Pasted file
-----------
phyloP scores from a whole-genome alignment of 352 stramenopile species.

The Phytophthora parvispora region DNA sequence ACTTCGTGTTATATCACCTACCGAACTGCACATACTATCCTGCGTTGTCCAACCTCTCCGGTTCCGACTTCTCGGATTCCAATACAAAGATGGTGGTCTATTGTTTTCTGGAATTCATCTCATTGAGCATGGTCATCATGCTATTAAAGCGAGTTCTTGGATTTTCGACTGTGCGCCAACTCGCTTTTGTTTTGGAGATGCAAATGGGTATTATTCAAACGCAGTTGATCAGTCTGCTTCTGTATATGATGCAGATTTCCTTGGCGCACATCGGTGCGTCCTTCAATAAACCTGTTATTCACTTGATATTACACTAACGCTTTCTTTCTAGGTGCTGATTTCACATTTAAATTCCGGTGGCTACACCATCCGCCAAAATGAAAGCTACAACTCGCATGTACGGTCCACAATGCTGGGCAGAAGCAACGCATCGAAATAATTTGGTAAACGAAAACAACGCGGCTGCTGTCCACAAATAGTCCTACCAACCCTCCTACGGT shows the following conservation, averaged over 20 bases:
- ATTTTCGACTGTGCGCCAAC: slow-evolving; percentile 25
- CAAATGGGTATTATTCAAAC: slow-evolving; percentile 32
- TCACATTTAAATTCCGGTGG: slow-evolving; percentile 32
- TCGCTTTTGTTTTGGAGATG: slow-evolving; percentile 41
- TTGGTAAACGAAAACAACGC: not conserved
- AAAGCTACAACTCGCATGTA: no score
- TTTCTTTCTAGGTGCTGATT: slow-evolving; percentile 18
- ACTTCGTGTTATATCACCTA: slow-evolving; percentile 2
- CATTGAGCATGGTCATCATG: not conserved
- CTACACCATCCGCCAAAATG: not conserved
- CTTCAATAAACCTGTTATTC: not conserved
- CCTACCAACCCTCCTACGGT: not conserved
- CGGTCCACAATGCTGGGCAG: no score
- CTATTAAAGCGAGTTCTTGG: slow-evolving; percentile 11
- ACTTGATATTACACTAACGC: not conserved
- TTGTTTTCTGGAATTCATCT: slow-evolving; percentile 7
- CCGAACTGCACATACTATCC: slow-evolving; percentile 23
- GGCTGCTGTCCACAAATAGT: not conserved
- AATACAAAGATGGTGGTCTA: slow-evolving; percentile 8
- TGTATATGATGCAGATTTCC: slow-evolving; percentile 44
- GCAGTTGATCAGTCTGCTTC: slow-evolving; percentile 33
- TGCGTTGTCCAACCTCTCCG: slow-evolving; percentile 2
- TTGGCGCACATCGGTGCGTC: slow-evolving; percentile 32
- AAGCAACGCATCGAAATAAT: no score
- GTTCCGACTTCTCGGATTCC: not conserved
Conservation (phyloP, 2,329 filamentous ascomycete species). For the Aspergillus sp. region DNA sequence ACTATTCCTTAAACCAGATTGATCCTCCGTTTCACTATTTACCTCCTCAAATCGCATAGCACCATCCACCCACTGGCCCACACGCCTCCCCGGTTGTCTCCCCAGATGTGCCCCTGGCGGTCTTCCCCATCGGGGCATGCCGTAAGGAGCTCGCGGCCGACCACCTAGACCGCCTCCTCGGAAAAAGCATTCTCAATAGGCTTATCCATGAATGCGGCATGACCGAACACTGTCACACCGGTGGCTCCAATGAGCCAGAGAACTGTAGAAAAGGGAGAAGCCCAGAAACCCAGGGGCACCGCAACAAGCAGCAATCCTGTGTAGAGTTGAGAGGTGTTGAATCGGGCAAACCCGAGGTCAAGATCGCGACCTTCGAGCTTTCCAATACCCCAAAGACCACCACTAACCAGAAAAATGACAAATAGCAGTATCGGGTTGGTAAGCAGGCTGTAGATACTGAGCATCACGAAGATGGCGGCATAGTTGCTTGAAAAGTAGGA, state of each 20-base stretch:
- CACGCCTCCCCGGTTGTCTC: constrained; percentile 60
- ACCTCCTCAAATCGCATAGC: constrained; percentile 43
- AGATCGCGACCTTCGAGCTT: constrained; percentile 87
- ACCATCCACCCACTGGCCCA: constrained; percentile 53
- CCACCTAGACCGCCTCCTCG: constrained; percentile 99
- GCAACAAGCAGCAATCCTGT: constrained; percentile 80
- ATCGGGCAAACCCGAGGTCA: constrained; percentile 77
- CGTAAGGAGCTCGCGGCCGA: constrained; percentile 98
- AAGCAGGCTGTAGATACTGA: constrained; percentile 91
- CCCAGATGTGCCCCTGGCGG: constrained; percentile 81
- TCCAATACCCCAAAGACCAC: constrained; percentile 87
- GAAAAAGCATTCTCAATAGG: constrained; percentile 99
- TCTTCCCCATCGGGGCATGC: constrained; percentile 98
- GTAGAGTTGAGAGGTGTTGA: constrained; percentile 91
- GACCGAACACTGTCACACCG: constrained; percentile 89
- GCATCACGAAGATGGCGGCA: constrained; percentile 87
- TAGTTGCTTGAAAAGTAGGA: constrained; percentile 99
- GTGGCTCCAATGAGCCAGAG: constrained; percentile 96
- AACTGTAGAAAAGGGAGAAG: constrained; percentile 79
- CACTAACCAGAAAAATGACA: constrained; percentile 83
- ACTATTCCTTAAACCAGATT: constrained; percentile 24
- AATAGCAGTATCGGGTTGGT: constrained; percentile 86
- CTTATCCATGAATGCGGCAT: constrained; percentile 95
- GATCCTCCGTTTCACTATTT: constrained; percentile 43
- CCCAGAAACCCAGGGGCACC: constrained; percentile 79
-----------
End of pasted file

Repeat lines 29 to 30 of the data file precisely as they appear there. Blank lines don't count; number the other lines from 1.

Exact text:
- CACGCCTCCCCGGTTGTCTC: constrained; percentile 60
- ACCTCCTCAAATCGCATAGC: constrained; percentile 43